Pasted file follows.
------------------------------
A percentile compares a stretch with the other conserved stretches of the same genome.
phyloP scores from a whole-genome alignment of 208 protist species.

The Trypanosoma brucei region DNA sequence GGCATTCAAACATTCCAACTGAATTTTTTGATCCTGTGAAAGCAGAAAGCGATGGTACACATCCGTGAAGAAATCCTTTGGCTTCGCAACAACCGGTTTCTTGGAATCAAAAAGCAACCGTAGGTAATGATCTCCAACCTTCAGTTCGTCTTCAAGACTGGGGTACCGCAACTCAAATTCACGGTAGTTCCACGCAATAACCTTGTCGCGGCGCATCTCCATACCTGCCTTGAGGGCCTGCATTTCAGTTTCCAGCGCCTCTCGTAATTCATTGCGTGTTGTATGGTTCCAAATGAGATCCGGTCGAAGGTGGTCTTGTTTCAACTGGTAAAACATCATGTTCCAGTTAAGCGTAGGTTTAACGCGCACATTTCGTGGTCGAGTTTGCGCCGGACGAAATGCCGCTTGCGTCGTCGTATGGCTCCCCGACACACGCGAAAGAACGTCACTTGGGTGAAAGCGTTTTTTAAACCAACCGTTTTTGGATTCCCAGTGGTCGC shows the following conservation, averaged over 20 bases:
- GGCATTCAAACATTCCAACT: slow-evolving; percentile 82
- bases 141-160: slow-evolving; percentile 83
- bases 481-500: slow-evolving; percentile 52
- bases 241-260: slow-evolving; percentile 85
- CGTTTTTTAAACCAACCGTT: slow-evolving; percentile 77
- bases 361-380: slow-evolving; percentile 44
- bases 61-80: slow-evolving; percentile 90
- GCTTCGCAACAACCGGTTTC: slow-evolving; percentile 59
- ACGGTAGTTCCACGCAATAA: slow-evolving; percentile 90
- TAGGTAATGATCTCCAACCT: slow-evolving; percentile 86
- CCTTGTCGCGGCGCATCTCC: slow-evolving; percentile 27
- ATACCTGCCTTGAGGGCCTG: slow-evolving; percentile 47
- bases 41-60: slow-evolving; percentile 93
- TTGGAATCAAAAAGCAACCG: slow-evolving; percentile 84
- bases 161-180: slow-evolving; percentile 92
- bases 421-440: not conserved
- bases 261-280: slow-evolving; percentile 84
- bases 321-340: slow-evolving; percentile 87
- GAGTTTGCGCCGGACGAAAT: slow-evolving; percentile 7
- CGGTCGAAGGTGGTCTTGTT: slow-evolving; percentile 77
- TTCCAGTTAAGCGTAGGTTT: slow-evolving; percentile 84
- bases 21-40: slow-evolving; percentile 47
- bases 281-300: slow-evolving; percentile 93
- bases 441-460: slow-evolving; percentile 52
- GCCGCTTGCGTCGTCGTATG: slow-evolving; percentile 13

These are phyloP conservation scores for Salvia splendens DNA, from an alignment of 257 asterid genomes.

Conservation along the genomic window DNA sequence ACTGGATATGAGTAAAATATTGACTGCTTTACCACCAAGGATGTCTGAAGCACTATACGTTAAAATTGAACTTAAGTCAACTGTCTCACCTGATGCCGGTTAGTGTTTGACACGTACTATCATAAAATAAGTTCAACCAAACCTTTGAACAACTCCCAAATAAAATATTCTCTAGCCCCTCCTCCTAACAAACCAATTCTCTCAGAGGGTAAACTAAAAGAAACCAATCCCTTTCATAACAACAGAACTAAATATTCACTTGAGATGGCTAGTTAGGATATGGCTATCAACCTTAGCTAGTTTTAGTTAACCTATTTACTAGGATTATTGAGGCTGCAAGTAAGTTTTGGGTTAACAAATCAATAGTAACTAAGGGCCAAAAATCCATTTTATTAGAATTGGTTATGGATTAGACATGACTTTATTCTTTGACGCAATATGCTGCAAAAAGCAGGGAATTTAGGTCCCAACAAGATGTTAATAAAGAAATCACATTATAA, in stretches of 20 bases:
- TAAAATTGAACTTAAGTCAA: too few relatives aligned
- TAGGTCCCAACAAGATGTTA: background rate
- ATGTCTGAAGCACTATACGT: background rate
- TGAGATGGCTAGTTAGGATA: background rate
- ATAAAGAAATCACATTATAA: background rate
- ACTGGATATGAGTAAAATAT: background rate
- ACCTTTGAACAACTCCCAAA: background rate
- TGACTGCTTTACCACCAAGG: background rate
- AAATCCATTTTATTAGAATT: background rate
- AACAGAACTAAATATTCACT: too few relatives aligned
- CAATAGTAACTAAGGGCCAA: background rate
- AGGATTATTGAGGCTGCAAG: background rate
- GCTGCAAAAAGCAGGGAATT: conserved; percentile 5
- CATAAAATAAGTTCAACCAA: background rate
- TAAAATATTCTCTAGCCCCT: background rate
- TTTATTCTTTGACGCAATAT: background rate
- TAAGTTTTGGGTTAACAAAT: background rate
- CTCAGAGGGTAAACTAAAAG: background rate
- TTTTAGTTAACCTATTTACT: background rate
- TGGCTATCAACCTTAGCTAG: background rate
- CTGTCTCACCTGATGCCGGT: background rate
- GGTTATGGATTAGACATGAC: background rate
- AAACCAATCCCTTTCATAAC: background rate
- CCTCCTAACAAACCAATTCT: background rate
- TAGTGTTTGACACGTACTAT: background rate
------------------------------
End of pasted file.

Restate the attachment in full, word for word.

A percentile compares a stretch with the other conserved stretches of the same genome.
phyloP scores from a whole-genome alignment of 208 protist species.

The Trypanosoma brucei region DNA sequence GGCATTCAAACATTCCAACTGAATTTTTTGATCCTGTGAAAGCAGAAAGCGATGGTACACATCCGTGAAGAAATCCTTTGGCTTCGCAACAACCGGTTTCTTGGAATCAAAAAGCAACCGTAGGTAATGATCTCCAACCTTCAGTTCGTCTTCAAGACTGGGGTACCGCAACTCAAATTCACGGTAGTTCCACGCAATAACCTTGTCGCGGCGCATCTCCATACCTGCCTTGAGGGCCTGCATTTCAGTTTCCAGCGCCTCTCGTAATTCATTGCGTGTTGTATGGTTCCAAATGAGATCCGGTCGAAGGTGGTCTTGTTTCAACTGGTAAAACATCATGTTCCAGTTAAGCGTAGGTTTAACGCGCACATTTCGTGGTCGAGTTTGCGCCGGACGAAATGCCGCTTGCGTCGTCGTATGGCTCCCCGACACACGCGAAAGAACGTCACTTGGGTGAAAGCGTTTTTTAAACCAACCGTTTTTGGATTCCCAGTGGTCGC shows the following conservation, averaged over 20 bases:
- GGCATTCAAACATTCCAACT: slow-evolving; percentile 82
- bases 141-160: slow-evolving; percentile 83
- bases 481-500: slow-evolving; percentile 52
- bases 241-260: slow-evolving; percentile 85
- CGTTTTTTAAACCAACCGTT: slow-evolving; percentile 77
- bases 361-380: slow-evolving; percentile 44
- bases 61-80: slow-evolving; percentile 90
- GCTTCGCAACAACCGGTTTC: slow-evolving; percentile 59
- ACGGTAGTTCCACGCAATAA: slow-evolving; percentile 90
- TAGGTAATGATCTCCAACCT: slow-evolving; percentile 86
- CCTTGTCGCGGCGCATCTCC: slow-evolving; percentile 27
- ATACCTGCCTTGAGGGCCTG: slow-evolving; percentile 47
- bases 41-60: slow-evolving; percentile 93
- TTGGAATCAAAAAGCAACCG: slow-evolving; percentile 84
- bases 161-180: slow-evolving; percentile 92
- bases 421-440: not conserved
- bases 261-280: slow-evolving; percentile 84
- bases 321-340: slow-evolving; percentile 87
- GAGTTTGCGCCGGACGAAAT: slow-evolving; percentile 7
- CGGTCGAAGGTGGTCTTGTT: slow-evolving; percentile 77
- TTCCAGTTAAGCGTAGGTTT: slow-evolving; percentile 84
- bases 21-40: slow-evolving; percentile 47
- bases 281-300: slow-evolving; percentile 93
- bases 441-460: slow-evolving; percentile 52
- GCCGCTTGCGTCGTCGTATG: slow-evolving; percentile 13

These are phyloP conservation scores for Salvia splendens DNA, from an alignment of 257 asterid genomes.

Conservation along the genomic window DNA sequence ACTGGATATGAGTAAAATATTGACTGCTTTACCACCAAGGATGTCTGAAGCACTATACGTTAAAATTGAACTTAAGTCAACTGTCTCACCTGATGCCGGTTAGTGTTTGACACGTACTATCATAAAATAAGTTCAACCAAACCTTTGAACAACTCCCAAATAAAATATTCTCTAGCCCCTCCTCCTAACAAACCAATTCTCTCAGAGGGTAAACTAAAAGAAACCAATCCCTTTCATAACAACAGAACTAAATATTCACTTGAGATGGCTAGTTAGGATATGGCTATCAACCTTAGCTAGTTTTAGTTAACCTATTTACTAGGATTATTGAGGCTGCAAGTAAGTTTTGGGTTAACAAATCAATAGTAACTAAGGGCCAAAAATCCATTTTATTAGAATTGGTTATGGATTAGACATGACTTTATTCTTTGACGCAATATGCTGCAAAAAGCAGGGAATTTAGGTCCCAACAAGATGTTAATAAAGAAATCACATTATAA, in stretches of 20 bases:
- TAAAATTGAACTTAAGTCAA: too few relatives aligned
- TAGGTCCCAACAAGATGTTA: background rate
- ATGTCTGAAGCACTATACGT: background rate
- TGAGATGGCTAGTTAGGATA: background rate
- ATAAAGAAATCACATTATAA: background rate
- ACTGGATATGAGTAAAATAT: background rate
- ACCTTTGAACAACTCCCAAA: background rate
- TGACTGCTTTACCACCAAGG: background rate
- AAATCCATTTTATTAGAATT: background rate
- AACAGAACTAAATATTCACT: too few relatives aligned
- CAATAGTAACTAAGGGCCAA: background rate
- AGGATTATTGAGGCTGCAAG: background rate
- GCTGCAAAAAGCAGGGAATT: conserved; percentile 5
- CATAAAATAAGTTCAACCAA: background rate
- TAAAATATTCTCTAGCCCCT: background rate
- TTTATTCTTTGACGCAATAT: background rate
- TAAGTTTTGGGTTAACAAAT: background rate
- CTCAGAGGGTAAACTAAAAG: background rate
- TTTTAGTTAACCTATTTACT: background rate
- TGGCTATCAACCTTAGCTAG: background rate
- CTGTCTCACCTGATGCCGGT: background rate
- GGTTATGGATTAGACATGAC: background rate
- AAACCAATCCCTTTCATAAC: background rate
- CCTCCTAACAAACCAATTCT: background rate
- TAGTGTTTGACACGTACTAT: background rate